FREDDIE: Maybe so, but can you not just enjoy it for what it is?
JAM-JAM: No chance! I’m actually pissed off. You have me doing this heavy-handed dialogue now. This party’s definitely over. I’m heading back
FREDDIE: Go. You won’t find what you want.
JAM-JAM: How would you know man? We’re not even on the same page!
A breeze blows stiffly across the lake. Freddie and Jam-Jam sit at the end of the wooden gangway in silence.
JAM-JAM: Here, I’m sorry about earlier on, you know, over there.
FREDDIE: Forget about it. No harm done.
JAM-JAM: It was out of order all the same. C’mere though, what was the story with your man at the cabaret?
FREDDIE: Some character wasn’t he?
The wind picks up and waves start to splash against the base of the gangway. The boat begins to thud loudly as it strikes the gangway with force. Freddie and Jam-Jam pull their coats tighter around their frames.
FREDDIE: What do you think?
JAM-JAM: About what?
JAM-JAM: I dunno man.
FREDDIE: I always feel like I am missing something.
JAM-JAM: Story of my life.
Back in the late 90s, myself and my friend Jakob made some arty little short films together. With a shared interest in German filmmaker Wim Wenders (specifically the film Himmel Uber Berlin) and U2, we set out with a camera to film in the abandoned power plant in Poolbeg in Dublin. I then recorded a slightly pretentious poem that acted as the cacophony of voices the angels could hear. All mixed together with a blast of Zooropa by U2. The end result is actually a pretty nice little film that still looks and sounds good to me.
Several years ago I started drawing these little cartoons that I called “The Man” and each little image was a quirky or philosophical musing on what it was to be alive. Most of them are pretty absurd (and crudely drawn) but they struck a chord with some other friends, one of whom even made a t-shirt out of one of them (what an honour!). So I kept drawing them, and many of them still make me chuckle, and others even feel like they came from something unconscious within me and told some grander truth. Most of all they were just enjoyable to draw, and it is an idea I revisit time to time. I have bucketloads more of them that may well see the light of day as a series sometime, but for now, here are initial scraps of sketches and ideas for that cartoon series of “The Man”. I quite like the simplicity of them and the ideas they evoke.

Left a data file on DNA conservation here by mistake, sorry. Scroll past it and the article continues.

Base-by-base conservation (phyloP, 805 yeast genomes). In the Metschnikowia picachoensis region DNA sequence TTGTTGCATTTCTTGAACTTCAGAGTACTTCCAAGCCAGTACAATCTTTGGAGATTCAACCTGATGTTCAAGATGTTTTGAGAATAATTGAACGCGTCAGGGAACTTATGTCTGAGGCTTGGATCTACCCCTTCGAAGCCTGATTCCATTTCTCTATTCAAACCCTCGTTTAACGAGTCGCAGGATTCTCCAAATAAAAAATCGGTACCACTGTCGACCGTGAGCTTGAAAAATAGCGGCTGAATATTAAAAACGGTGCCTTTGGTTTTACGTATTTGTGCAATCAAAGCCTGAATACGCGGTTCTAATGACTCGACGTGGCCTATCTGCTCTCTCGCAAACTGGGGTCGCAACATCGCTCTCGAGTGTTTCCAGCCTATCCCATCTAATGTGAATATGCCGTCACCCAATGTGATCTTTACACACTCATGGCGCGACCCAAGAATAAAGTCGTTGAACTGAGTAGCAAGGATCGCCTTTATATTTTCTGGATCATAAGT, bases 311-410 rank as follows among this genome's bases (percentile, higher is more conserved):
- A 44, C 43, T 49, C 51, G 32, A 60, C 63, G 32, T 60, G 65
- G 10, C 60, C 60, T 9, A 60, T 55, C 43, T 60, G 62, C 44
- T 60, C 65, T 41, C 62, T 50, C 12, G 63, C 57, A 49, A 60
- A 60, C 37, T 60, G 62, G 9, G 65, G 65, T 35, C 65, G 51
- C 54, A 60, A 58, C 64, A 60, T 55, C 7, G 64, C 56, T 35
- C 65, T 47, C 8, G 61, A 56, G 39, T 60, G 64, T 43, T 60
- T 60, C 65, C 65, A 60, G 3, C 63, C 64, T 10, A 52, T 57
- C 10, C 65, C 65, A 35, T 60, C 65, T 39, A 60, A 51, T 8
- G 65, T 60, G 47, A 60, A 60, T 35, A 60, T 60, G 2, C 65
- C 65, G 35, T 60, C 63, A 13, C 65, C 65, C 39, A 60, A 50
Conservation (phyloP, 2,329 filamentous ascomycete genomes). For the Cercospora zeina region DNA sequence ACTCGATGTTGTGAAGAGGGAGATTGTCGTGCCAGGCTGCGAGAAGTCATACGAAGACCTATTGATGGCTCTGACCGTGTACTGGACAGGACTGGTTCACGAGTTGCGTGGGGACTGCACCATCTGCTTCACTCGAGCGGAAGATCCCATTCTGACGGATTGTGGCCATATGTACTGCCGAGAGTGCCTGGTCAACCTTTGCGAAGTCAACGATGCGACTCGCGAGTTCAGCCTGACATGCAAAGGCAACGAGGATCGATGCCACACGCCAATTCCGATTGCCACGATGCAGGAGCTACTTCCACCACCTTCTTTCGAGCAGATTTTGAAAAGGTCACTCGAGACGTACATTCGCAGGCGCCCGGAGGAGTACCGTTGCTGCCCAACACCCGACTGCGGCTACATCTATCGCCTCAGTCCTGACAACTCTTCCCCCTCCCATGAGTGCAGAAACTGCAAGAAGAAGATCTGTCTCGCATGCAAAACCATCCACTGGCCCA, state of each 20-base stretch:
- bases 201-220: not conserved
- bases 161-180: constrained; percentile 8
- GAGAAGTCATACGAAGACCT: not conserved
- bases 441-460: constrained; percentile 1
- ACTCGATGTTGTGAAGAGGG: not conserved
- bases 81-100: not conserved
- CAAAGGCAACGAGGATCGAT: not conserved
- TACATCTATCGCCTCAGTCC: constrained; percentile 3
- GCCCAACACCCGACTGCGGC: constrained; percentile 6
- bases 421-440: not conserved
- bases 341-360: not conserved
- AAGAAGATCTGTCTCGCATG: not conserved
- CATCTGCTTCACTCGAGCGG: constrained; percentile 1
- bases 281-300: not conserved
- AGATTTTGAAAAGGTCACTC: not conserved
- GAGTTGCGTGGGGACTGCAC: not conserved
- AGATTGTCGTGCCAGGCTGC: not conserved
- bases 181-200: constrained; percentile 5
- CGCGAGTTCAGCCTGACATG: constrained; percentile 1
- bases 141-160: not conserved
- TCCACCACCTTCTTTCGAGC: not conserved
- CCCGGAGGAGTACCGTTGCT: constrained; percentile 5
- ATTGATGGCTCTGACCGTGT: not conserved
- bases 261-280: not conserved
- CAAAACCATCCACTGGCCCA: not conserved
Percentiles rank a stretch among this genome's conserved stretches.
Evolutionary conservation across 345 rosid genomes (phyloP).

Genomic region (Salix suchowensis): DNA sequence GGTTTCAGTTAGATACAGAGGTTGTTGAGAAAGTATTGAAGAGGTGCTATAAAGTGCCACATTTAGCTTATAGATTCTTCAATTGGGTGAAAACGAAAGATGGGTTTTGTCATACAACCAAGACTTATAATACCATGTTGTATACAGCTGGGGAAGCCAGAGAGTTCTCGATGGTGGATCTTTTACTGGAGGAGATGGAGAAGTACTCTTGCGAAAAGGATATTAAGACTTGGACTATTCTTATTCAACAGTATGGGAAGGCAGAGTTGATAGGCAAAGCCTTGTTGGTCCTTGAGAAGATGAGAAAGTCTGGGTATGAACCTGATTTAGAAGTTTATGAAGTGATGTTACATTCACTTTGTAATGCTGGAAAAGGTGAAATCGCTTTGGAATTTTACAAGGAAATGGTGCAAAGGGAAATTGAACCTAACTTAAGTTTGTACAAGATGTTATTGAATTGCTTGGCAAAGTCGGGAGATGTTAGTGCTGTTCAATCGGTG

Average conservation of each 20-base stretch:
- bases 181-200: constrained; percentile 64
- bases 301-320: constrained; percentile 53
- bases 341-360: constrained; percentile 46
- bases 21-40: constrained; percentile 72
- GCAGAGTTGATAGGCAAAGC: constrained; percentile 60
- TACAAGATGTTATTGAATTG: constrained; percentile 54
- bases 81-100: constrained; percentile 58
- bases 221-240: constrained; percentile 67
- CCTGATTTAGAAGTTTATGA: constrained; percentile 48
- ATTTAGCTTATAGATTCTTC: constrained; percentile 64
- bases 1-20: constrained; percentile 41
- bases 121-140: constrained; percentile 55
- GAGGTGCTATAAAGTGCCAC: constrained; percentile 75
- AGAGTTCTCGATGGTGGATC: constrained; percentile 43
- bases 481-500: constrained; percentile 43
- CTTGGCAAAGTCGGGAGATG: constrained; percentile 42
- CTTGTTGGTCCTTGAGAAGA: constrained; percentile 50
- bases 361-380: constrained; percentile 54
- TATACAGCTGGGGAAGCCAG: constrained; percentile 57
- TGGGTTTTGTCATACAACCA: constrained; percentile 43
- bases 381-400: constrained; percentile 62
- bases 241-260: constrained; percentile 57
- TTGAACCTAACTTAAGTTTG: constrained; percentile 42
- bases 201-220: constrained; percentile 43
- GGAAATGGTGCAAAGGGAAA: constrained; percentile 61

Found this old sketch in my notebook of a character I created called Blockhead O’Yeah, and he was a cubist piece of art who had come to life to inspire his fellow characters. This little nugget of wisdom must have been my subconscious giving me a pep talk!
Words of artistic wisdom to live by from my son Casper!
“On a scale of 1 -10 on how good your art is, it will never be a ten. There is always room for improvement. by Casper. age 8”
Following on from my popular previous post 10 of my absolutely favourite films – from the sublime to the ridiculous, here is another list of 10 absolutely stunning films you really can’t afford to miss. Watch the trailers below and let them entice you. I have also included a snappy summary in 20 words or less for each. Happy viewing.
Werner Herzog & Klaus Kinski. The stories behind the mad stories. A fascinating insight into creativity and crazy obsession.
Comedy prison-break movie with Tom Waits, John Lurie & Roberto Benigni. Humorous and heartfelt.
Sumptuous, sweet, smart Swedish film about life and death.
Beautifully filmed story of free diving and what it means to be free.
John McClane. White vest. Yippe-kay-ay Motherf*cker. Classic, cool, action movie.
Quirky coming-of-age story. Career best performance by Bill Murray.
Brainbending, suspenseful sci-fi about life, the universe and everything.
High energy action story that’s actually about destiny and possibility.
Philosophical conversations about reality & human condition. Filmed live then animated!
Scorsese tells ultimate tale of mobsters and madness. Funny how?
Found some old sketches in my notebook for a series of large scale paintings I wanted to do called The Palate Series (or maybe The Pallet Series) which used sayings and phrases from different languages (English, French, German, Swedish) that played with the idea of language – often a linguistic turn of phrase or idea. Also, I was enamoured with the idea of these kinda pop art style paintings that used words as the central imagery, and how the words were literally exploding with colour at the heart of the canvas. I hope to return to these some day and paint them on large canvases.
Spotted in a shop front in Dublin’s city centre. Presumably it will protect us from surges of untoward advances from Serge. From 8 potential Serges even.
The legendary German filmmaker Werner Herzog was profiled a while back in the Guardian newspaper with a particular focus on his comedic sensibilities. Well worth a read for an insight into the mind of a quirky genius. The above video is also another classic Herzog interview with his typical acerbic wit mixed with his profound philosophical take on the world. His words on the role of the poet seem particularly striking and well chosen. Do stick around for the rest of the interview though where he tackles Wrestlemania and Anna Nicole Smith.